I call it the “sleep vampires”. All the people in our society who want you to go without sleep. They want attention, more work, more of this, more of that. When you say “sorry I have to get some sleep” they mock and demean you.

When I hit about 50 years old I realized that this was turning into a serious health problem.

Now I have become utterly ruthless with these people. Trying to steal my sleep is now the moral equivalent of trying to steal my wallet on the street….i WILL attack the person trying to do it, with no mercy. My family has been taught this lesson many times over…try to mess with my sleep and you will be hit. Hard.

PrepZ
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Excellent points.

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TyKo Steamboat
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Amazing how I identify with you on categories such as 1.) women 2.) game 3.) lifestyle 4.) philosophy & also 5.) health & nutrition
I appreciate the diversity of this site (& ROK’s) writing.

I also am a night owl. Tired throughout the day & catching a “2nd wind” in the evening. I am happy staying up late after all daily business & chores are finished. I like the tips above. I have always had trouble sleeping without a fan running.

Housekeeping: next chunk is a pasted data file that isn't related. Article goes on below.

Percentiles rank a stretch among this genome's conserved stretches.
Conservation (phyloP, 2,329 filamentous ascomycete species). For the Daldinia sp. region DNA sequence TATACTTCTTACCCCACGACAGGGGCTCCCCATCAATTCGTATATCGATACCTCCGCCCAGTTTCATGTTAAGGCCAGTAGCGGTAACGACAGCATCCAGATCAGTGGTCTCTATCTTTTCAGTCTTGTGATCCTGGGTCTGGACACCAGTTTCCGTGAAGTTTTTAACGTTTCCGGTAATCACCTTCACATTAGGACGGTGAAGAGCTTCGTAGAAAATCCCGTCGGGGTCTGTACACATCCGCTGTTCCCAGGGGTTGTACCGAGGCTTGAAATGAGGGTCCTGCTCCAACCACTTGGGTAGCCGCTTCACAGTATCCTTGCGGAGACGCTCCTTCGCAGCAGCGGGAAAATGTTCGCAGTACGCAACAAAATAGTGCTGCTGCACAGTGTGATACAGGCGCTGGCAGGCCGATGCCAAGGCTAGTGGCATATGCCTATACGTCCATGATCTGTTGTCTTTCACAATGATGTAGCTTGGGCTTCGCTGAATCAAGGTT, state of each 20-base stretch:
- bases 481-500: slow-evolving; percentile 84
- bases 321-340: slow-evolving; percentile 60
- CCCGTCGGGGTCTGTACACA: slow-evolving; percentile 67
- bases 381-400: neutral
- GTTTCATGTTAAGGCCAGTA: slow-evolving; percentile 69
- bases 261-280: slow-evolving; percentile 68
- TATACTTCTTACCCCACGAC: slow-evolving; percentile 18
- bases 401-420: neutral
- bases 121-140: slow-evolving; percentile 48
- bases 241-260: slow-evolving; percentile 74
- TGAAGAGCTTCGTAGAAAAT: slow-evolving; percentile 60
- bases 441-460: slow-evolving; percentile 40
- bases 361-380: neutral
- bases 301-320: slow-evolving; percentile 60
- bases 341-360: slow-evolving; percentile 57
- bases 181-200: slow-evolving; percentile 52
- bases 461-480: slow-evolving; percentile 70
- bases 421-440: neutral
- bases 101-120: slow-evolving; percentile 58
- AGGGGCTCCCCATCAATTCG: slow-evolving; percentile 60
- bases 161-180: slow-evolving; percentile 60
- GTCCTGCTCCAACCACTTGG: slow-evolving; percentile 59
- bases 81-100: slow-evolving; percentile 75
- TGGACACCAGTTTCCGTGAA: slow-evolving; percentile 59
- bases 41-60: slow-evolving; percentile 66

Sleep is paramount for body builders. The body actually builds muscle during sleep. My brain requires about 7 hours a night too for proper health. Weight lifting damages muscles through hypertrophy & requires adequate rest for proper development.

Scandibro
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Good stuff, I have had a similar sleep pattern as you, which haven’t really bothered me, as like you say, it enables staying out late. The problem is productivity of non creative tasks. I am vastly more, probably double, productive on these non-creative tasks in the morning and early afternoon.

Creative work I can do all day, but is actually better after dark. Working after midnight is great if you’re writing or need to come up with some good solution to a complex problem. For the mundane work that has to be done, I can’t do it well after 6pm, which is a problem if I only begin working seriously around 2pm.